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Stages #7: Rue Ordener, Rue Labatby Sarah Kofman
Synopses & Reviews
Rue Ordener, Rue Labat is a moving memoir by the distinguished French philosopher Sarah Kofman. It opens with the horrifying moment in July 1942 when the authors father, the rabbi of a small synagogue, was dragged by police from the family home on Rue Ordener in Paris, then transported to Auschwitz—“the place,” writes Kofman, “where no eternal rest would or could ever be granted.” It ends in the mid-1950s, when Kofman enrolled at the Sorbonne.
The book is as eloquent as it is forthright. Kofman recalls her father and family in the years before the war, then turns to the terrors and confusions of her own childhood in Paris during the German occupation. Not long after her fathers disappearance, Kofman and her mother took refuge in the apartment of a Christian woman on Rue Labat, where they remained until the Liberation. This bold woman, whom Kofman called Mémé, undoubtedly saved the young girl and her mother from the death camps. But Kofmans close attachment to Mémé also resulted in a rupture between mother and child that was never to be fully healed.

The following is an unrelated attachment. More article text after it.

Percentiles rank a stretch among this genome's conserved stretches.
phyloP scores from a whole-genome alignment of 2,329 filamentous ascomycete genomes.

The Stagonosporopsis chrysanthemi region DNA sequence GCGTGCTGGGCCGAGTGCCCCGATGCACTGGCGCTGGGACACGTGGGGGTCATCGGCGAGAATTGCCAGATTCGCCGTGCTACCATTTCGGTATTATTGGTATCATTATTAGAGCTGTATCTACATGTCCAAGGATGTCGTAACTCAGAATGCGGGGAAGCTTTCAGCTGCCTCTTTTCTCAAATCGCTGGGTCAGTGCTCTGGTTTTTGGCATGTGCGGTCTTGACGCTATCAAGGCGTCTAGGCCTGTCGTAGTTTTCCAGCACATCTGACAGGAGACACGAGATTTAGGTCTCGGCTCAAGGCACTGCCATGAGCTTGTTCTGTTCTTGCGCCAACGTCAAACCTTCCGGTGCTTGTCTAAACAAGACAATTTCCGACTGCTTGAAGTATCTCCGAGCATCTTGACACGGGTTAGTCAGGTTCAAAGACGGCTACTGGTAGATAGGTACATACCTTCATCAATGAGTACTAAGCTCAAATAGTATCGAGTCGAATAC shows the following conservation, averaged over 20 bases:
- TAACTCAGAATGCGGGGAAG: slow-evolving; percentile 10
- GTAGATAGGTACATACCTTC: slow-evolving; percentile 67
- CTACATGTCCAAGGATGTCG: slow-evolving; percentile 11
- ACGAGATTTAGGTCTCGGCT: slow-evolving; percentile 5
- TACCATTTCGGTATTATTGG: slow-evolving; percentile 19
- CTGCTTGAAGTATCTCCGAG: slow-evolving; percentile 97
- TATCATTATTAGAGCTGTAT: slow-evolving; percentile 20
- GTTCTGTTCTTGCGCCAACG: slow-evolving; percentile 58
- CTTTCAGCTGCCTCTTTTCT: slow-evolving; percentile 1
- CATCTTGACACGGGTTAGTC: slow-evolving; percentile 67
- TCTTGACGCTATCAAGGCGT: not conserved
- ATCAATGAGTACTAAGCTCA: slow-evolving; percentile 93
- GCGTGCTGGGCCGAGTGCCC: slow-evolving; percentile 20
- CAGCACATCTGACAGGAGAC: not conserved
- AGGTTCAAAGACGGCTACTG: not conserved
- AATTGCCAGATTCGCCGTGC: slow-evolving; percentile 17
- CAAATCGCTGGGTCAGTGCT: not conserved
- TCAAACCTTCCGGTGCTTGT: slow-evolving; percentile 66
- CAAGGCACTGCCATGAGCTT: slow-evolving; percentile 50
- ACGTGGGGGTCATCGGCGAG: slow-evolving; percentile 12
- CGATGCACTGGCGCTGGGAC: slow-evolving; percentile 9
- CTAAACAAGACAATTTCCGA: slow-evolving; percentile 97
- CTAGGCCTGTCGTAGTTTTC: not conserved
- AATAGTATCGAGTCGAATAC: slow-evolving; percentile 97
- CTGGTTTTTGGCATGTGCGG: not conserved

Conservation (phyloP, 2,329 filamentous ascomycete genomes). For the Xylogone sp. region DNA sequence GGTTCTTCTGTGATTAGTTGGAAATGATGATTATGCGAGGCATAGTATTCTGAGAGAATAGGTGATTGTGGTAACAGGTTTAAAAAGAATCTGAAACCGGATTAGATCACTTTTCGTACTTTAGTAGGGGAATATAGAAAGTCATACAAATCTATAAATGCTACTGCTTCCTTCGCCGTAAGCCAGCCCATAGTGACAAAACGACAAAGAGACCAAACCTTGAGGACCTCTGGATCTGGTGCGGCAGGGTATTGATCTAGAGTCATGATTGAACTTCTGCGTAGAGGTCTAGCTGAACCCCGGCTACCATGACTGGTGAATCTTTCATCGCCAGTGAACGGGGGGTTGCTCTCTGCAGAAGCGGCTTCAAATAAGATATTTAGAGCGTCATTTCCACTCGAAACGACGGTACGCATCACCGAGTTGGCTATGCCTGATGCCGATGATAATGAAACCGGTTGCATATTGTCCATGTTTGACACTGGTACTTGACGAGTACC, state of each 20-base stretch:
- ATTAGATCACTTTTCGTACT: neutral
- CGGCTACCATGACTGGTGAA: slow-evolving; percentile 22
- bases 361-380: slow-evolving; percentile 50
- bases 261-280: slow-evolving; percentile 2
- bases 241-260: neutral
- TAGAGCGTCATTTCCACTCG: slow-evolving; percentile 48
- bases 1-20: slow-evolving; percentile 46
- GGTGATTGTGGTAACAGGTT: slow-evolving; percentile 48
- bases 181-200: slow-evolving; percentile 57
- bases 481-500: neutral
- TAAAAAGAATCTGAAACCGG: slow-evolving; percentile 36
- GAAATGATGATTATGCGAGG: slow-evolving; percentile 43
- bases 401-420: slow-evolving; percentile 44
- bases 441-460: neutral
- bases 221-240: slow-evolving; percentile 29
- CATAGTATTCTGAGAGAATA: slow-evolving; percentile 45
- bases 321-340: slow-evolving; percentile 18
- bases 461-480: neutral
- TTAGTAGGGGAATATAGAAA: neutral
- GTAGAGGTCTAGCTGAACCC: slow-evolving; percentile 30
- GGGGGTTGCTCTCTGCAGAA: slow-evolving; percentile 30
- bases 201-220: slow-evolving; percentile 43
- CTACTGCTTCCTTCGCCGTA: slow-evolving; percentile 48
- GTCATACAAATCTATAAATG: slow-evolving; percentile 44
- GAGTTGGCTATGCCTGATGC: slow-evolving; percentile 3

This slender volume is distinguished by the authors clear prose, the carefully recounted horrors of her childhood, and the uncommon poise that came to her only with the passage of many years.
About the Author
Rue Ordener, Rue Labat was first published in France in 1994. Sarah Kofman, best known as a philosopher and theoretician, died that same year. Ann Smock is an associate professor of French at the University of California, Berkeley. She is the author of Double Dealing (Nebraska 1986) and the translator of Blanchots The Writing of the Disaster (Nebraska 1986).
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